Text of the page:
Space Shuttle Atlantis Set for Dec. 6 Launch

Astronauts Ready to Tackle Space Station Construction
At the slidewire basket landing on Launch Pad 39A, the space shuttle Atlantis STS-122 crew responds to questions from the media on Nov. 19, 2007. From left are commander Steve Frick (with microphone); pilot Alan Poindexter; and mission specialists Leland Melvin, Rex Walheim, Hans Schlegel, Stanley Love and Leopold Eyharts. (Image credit: NASA/Kim Shiflett.)

NASA?sshuttle Atlantis and its seven-astronaut crew are on track for a planned Dec. 6launch to the International Space Station (ISS), mission managers said lateFriday.

Commandedby veteran shuttle flyer Stephen Frick, Atlantis and its seven-astronaut crewwill launch Thursday at 4:31 p.m. EST (2131 GMT) to deliver the European-built Columbus laboratory to the ISS.

?Atlantisis on the pad ready to go, with no major issues or concerns regarding thatvehicle,? said NASA shuttle program manager Wayne Hale during a briefing at theagency?s Kennedy Space Center in Cape Canaveral, Fla.

Atlantis?STS-122 mission will mark NASA?s fourth shuttle flight of 2007, the most ina single year since the agency resumed orbiter flights after the 2003 Columbia tragedy, and comes after a packed month of construction work by the station?s Expedition16 astronauts. The three-person crew performed threespacewalks in 15 days and some tricky robotic arm work to ready the stationand its new Harmony connecting module for the European Space Agency?s Columbus lab.

?In mymind, it?s been an unprecedented year for us,? said Mike Suffredini, NASA?sspace shuttle program manager. ?I will say, we always knew this particularmoment was going to be a challenging moment for us.?

Deliveredby NASA?s shuttleDiscovery last month, the Harmony module is designed to serve as the anchorfor Europe?s Columbus module and Japan?s massive, three-segment Kibolaboratory, which will launch in stages next year to further expand the $100billion space station.

Frick andhis STS-122 crewmates will perform at least three spacewalks during theirplanned 11-day mission to install Columbus, replace ISS hardware and swap outone member of the station?s Expedition 16 crew.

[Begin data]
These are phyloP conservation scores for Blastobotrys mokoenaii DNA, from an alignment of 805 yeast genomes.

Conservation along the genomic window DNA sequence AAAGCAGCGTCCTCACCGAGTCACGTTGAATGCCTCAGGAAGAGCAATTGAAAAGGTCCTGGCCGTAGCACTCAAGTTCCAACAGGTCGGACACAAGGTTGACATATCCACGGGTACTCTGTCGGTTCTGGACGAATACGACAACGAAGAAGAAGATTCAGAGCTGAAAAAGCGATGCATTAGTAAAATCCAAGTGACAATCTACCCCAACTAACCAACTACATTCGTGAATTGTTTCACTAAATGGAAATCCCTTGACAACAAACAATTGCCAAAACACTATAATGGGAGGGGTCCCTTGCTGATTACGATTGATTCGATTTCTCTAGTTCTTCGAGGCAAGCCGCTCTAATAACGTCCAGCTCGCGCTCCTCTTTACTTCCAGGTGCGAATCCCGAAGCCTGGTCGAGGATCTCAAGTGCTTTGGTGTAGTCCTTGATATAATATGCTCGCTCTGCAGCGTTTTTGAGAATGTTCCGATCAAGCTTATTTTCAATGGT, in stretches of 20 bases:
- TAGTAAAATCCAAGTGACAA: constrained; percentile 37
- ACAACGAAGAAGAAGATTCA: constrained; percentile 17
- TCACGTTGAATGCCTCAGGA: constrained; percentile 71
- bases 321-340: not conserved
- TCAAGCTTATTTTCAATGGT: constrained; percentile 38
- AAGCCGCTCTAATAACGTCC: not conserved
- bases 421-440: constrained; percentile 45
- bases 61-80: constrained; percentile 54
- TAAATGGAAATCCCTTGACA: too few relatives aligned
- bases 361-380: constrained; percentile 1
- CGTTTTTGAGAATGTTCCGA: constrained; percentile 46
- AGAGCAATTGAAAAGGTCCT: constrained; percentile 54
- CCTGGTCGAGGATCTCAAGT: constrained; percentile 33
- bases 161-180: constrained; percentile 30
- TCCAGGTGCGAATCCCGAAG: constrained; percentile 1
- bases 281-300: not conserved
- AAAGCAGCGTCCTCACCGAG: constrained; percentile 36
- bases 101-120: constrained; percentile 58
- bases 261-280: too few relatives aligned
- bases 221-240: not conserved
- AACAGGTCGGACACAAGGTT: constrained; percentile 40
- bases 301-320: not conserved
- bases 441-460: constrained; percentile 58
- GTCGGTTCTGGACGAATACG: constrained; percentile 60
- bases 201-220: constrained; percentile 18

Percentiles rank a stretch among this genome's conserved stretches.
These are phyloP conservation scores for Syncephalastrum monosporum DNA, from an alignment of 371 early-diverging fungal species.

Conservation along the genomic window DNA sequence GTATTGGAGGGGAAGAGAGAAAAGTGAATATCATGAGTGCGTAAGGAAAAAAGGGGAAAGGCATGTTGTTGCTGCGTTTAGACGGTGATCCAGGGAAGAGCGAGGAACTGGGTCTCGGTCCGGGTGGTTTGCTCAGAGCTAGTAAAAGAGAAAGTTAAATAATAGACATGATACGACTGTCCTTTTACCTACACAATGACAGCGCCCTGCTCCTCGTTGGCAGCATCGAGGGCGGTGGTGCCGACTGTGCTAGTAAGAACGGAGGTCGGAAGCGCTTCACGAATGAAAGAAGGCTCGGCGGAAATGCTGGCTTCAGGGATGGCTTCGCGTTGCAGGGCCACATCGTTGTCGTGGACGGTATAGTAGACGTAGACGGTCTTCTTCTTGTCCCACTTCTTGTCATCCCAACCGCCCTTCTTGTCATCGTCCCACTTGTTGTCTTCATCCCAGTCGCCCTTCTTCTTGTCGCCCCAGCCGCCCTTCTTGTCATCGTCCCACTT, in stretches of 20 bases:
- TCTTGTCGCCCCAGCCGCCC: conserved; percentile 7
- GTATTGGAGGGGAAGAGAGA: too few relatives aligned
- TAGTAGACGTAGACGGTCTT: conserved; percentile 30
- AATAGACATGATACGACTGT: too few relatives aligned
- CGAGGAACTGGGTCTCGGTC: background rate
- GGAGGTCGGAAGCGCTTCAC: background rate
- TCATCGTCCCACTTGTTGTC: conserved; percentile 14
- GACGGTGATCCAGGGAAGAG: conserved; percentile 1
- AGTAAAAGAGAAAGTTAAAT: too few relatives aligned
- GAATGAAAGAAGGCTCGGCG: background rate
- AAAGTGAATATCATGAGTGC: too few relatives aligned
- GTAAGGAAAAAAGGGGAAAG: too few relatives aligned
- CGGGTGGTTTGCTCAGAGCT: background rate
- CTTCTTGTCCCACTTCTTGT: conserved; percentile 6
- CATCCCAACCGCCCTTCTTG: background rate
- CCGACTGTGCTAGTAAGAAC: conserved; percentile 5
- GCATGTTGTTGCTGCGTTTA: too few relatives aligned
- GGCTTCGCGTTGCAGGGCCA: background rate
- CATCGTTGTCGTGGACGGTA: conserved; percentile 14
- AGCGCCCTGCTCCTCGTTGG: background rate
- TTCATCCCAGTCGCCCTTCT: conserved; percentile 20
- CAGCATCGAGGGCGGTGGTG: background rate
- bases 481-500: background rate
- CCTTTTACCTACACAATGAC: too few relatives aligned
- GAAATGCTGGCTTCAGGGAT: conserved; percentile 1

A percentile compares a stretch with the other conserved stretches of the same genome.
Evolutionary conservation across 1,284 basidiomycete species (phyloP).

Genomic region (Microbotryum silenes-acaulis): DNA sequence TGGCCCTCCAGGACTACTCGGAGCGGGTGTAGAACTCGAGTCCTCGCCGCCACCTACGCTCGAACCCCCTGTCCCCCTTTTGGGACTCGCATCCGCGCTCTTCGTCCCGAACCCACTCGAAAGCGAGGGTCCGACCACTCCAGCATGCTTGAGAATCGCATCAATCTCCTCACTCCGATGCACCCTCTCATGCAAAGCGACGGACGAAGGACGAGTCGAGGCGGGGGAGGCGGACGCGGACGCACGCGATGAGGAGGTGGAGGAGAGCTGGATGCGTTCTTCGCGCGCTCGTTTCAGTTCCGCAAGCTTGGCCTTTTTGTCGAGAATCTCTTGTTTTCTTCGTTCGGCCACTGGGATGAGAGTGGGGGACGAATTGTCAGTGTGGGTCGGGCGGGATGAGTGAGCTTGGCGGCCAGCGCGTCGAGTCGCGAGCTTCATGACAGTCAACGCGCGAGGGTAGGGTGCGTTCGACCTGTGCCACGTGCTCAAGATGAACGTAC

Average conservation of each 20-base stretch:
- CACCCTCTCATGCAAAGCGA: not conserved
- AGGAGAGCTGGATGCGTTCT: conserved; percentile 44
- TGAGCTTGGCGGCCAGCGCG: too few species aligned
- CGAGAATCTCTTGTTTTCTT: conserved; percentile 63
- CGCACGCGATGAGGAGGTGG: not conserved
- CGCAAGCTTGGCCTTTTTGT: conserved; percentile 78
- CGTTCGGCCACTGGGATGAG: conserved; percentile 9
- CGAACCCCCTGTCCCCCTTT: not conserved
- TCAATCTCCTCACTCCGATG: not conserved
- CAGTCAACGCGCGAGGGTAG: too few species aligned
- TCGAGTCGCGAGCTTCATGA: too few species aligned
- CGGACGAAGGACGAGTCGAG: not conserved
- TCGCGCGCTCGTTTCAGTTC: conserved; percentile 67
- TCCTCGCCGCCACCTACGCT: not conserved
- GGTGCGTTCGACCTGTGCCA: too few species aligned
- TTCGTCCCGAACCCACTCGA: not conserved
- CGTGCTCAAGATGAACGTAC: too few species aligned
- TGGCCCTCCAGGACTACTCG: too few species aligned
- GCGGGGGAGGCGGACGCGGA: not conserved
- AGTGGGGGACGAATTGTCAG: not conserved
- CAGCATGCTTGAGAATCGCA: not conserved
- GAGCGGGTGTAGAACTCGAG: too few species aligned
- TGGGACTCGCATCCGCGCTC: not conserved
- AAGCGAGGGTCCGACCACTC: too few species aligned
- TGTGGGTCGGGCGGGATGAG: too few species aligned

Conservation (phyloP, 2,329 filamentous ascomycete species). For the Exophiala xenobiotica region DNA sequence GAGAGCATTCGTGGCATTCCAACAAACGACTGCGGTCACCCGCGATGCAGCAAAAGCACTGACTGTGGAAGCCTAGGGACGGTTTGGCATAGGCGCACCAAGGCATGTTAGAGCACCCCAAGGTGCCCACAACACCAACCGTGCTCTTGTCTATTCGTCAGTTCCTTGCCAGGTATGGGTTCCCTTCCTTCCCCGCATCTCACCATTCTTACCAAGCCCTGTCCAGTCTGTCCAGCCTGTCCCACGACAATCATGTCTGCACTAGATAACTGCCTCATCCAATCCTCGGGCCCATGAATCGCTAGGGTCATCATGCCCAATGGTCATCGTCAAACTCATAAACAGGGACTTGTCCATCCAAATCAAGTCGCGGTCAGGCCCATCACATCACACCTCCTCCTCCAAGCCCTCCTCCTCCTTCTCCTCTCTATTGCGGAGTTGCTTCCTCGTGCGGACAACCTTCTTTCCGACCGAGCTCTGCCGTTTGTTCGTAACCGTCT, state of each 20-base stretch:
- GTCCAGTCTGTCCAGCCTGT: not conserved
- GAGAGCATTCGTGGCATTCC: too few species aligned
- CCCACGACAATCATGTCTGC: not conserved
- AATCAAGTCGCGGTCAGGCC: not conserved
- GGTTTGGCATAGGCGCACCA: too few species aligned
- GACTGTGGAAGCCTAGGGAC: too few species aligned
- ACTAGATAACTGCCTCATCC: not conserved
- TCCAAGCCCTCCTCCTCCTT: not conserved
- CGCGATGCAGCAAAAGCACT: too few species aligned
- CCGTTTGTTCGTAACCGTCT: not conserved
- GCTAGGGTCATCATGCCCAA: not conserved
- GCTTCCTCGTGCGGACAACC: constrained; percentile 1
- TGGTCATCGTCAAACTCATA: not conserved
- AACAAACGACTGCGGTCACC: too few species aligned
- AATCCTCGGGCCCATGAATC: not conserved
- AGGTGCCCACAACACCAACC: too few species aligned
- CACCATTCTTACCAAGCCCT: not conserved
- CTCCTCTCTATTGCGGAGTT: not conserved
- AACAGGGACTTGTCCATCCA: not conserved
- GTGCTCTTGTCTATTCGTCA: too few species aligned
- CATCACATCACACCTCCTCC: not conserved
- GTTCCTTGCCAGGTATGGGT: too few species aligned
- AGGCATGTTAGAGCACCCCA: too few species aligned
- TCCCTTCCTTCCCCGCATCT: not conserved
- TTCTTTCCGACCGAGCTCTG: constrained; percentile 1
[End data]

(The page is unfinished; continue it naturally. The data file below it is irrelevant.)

If Atlantis?power supplies hold out, NASA may extend the mission by two extra days and adda fourth spacewalk to take another look at a balky rotational joint designed toturn the station?s starboard solar wings like a paddlewheel to track the sun. Previouslimited inspections by spacewalkers found the joint to be contaminatedwith metallic grit, and engineers require additional data before they candecide on a repair plan.

?With somepower downs, we can get a couple of extra days,? Suffredini said. ?During a [fourthspacewalk] we?d do some thorough inspections of the solar array joint.?

But ifAtlantis? power supplies can?t support the extra spacewalk or its astronautcrew grows too fatigued, the inspection could be shifted to later in the Expedition16 mission, he added.

NASA plansto launch some spare parts for the joint aboard Atlantis and another shuttleset to launch in February to prepare for what could be a lengthy repair requiringmultiple spacewalks, mission managers said.

Engineersalso suspect that indications of a possibleair leak in seals between the station?s Harmony and U.S. Destiny labare the result of instrumentation error. A series of tests this week, some ofwhich are still ongoing, have yet to turn up any sign of an actual leak.

?The datasuggests this leak does not exist,? Suffredini said.

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Tariq Malik

Tariq is the Editor-in-Chief of and joined the team in 2001, first as an intern and staff writer, and later as an editor. He covers human spaceflight, exploration and space science, as well as skywatching and entertainment. He became's Managing Editor in 2009 and Editor-in-Chief in 2019. Before joining, Tariq was a staff reporter for The Los Angeles Times covering education and city beats in La Habra, Fullerton and Huntington Beach. In October 2022, Tariq received the Harry Kolcum Award for excellence in space reporting from the National Space Club Florida Committee. He is also an Eagle Scout (yes, he has the Space Exploration merit badge) and went to Space Camp four times as a kid and a fifth time as an adult. He has journalism degrees from the University of Southern California and New York University. You can find Tariq at and as the co-host to the This Week In Space podcast with space historian Rod Pyle on the TWiT network. To see his latest project, you can follow Tariq on Twitter @tariqjmalik.